Microsoft might've been thinking about a Touch Bar long before Apple and its design chief Jony Ive considered it.
Microsoft's Applied Sciences Group has a webpage detailing how the company has considered the use of "adaptive hardware" over the years. At the top of the page, which was earlier reported on by The Verge, Microsoft details a keyboard concept that would've shown "active action keys" above the keyboard and delivered input options to users based on what was happening on-screen.
"The concept is born," the page reads. "A keyboard could be made that displays the active action keys and hides the irrelevant keys for a given application, application mode, and application state."
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Microsoft's (msft) webpage features a timeline of the technology's development and shows the idea was first pitched by Steve Bathiche, d irector of research in Microsoft's Applied Sciences Group, in 1999. He then worked with the team in the 2000s to develop a concept that evolved over time as technology improved. By 2009, Microsoft says, he had considered a touchscreen above the keys.
"The research team investigated how touch experiences might be effectively integrated with keyboard input," Microsoft writes about the project's progress in 2009. "This prototype has a large, touch-sensitive display strip at the top with the display continuing underneath the keys."
Then, everything stopped. Microsoft's timeline of the project's development ends at 2009, and it would appear Bathiche was on to other technologies. In a tweet to The Verge this week, Bathiche said that Microsoft nixed the project. Its reason? "We did not build computers back then," he tweeted.
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While Microsoft has long chronicled its work in adaptive technology, the Bathiche takes on additional importance in light of Apple's announcement last month of a MacBook Pro with a Touch Bar. Similar to Bathiche's concept, the Touch Bar sits above the MacBook Pro's keyboard and provides a full touch interface for users to interact with whatever is on the screen. While Apple (aapl) at its event stopped short of saying it was the only company considering the use of Touch Bar-like components, its senior executives touted its innovation and argued Apple was delivering a groundbreaking advancement.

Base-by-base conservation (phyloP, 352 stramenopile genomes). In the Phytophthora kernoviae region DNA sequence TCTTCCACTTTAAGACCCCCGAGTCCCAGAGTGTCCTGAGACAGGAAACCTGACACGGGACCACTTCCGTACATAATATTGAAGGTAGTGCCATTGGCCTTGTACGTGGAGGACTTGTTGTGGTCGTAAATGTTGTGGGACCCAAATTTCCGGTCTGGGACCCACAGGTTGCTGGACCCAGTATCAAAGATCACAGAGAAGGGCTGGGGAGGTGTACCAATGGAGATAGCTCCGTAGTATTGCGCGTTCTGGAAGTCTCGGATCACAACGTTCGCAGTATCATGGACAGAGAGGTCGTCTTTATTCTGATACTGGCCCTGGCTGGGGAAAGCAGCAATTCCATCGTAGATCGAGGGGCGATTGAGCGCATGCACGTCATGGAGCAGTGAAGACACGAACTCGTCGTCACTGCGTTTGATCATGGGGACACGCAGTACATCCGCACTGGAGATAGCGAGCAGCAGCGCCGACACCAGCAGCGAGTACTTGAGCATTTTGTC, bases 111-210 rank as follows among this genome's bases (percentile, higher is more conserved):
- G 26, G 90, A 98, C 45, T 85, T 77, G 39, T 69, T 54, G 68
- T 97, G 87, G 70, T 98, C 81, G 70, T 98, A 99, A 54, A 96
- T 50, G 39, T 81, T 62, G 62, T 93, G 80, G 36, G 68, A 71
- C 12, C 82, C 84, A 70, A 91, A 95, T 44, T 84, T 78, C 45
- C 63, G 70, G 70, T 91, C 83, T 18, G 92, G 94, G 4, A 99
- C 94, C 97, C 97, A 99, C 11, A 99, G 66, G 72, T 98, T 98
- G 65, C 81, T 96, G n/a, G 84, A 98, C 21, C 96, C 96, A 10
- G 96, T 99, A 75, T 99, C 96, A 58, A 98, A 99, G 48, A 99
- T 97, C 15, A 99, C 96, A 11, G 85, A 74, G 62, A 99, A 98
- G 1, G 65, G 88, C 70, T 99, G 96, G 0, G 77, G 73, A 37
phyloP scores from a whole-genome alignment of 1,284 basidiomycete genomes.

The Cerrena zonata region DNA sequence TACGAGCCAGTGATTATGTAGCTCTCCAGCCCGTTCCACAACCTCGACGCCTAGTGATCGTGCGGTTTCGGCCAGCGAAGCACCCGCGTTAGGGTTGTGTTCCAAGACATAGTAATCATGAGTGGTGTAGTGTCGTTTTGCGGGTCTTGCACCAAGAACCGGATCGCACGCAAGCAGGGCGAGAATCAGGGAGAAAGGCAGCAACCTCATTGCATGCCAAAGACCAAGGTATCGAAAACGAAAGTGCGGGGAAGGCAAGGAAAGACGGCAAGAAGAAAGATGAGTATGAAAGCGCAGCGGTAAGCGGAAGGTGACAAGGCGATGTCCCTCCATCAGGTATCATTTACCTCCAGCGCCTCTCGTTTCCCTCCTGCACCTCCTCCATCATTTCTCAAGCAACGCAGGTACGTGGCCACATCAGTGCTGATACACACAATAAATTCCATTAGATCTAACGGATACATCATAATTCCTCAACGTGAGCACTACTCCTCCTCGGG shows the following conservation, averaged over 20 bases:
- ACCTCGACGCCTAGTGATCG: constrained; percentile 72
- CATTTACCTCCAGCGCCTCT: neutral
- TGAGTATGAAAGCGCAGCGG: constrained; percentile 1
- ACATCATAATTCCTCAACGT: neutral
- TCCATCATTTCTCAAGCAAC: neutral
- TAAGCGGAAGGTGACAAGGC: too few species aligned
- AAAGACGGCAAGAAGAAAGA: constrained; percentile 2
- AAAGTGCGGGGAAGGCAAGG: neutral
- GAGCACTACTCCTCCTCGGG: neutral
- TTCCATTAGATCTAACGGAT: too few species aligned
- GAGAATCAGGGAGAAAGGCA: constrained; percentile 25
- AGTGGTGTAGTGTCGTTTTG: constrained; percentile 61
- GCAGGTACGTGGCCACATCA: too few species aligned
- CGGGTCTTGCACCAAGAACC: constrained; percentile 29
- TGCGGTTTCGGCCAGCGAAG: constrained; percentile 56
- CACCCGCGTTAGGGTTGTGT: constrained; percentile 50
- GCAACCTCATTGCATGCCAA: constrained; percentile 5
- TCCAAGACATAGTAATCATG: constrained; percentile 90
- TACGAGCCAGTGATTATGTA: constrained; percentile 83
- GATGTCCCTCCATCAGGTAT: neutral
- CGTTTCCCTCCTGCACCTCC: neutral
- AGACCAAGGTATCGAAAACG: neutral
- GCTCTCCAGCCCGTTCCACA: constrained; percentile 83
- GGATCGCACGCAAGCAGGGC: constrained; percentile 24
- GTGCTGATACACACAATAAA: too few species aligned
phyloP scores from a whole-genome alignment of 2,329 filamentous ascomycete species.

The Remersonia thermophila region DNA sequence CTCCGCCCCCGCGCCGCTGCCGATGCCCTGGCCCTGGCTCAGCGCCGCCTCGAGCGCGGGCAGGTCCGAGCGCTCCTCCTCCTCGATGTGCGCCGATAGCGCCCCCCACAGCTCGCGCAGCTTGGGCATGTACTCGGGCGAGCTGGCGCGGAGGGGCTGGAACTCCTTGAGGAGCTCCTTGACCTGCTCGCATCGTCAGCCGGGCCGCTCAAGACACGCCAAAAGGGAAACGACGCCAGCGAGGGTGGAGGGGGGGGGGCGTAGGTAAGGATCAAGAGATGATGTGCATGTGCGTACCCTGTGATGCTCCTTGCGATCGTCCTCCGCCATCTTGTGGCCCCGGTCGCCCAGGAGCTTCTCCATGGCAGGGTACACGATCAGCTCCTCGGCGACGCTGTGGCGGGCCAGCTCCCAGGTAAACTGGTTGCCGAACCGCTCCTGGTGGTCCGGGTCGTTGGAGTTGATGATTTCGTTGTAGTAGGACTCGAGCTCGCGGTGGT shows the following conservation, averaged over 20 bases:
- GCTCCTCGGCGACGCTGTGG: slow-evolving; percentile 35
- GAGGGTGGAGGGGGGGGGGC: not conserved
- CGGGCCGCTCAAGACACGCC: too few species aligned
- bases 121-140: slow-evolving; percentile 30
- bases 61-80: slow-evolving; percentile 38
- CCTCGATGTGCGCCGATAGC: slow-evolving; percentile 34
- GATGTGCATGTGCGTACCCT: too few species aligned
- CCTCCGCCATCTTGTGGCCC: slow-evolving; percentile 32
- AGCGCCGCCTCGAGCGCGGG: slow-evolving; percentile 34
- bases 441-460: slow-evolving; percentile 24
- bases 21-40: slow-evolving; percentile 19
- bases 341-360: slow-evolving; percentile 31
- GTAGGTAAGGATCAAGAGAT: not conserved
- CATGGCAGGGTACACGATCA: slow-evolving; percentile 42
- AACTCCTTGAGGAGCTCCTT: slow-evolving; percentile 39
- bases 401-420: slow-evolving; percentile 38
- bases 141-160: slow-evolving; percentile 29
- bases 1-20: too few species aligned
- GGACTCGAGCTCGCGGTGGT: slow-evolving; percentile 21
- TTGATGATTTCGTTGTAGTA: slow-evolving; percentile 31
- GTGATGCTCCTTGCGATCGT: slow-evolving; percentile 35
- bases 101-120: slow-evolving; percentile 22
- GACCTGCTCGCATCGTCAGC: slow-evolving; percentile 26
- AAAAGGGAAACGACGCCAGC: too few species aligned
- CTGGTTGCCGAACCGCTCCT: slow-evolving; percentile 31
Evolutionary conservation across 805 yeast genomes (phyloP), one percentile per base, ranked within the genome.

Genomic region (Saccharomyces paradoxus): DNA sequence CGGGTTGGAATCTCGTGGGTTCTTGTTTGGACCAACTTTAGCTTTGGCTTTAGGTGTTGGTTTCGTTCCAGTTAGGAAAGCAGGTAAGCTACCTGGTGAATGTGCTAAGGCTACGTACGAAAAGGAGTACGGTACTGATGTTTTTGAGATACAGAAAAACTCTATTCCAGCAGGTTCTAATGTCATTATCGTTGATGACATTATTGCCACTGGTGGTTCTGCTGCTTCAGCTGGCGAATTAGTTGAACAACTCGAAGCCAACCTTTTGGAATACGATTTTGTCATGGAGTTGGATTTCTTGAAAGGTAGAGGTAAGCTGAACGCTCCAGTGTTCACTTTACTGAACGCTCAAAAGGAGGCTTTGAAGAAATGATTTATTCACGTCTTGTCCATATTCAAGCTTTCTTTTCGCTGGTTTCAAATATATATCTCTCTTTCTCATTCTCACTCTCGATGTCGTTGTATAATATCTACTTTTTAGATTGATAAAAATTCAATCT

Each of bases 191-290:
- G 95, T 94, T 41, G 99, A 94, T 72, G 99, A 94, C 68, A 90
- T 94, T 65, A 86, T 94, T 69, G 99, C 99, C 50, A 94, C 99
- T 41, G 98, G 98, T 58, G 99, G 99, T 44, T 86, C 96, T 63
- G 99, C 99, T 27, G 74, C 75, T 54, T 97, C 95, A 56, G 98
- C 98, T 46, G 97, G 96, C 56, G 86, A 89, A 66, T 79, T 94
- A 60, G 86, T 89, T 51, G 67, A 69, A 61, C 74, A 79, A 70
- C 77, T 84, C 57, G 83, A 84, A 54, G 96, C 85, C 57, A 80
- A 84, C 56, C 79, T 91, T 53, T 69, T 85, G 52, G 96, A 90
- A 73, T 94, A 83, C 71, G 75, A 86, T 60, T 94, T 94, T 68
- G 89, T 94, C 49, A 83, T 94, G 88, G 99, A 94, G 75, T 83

Based on the Microsoft webpage, however, it would seem at least someone in the technology industry was thinking about ways to improve the keyboard long before Apple took up the charge. Apple was one of the first companies to actually run with it and deliver it in a mainstream vendor's top-of-the-line machine.
Now, though, Microsoft is decidedly in the hardware game ,and many say the company's Surface event last month overshadowed Apple's meager Mac show.
Whether Microsoft will eventually deliver a Touch Bar equivalent, however, remains to be seen. Apple has remained steadfast that touchscreens don't make sense in the computing market, but argues a touch-enabled strip above the keyboard does. Microsoft has gone the other route and bundled touchscreens in its Surface computers. Adding a Touch Bar equivalent might not make much sense.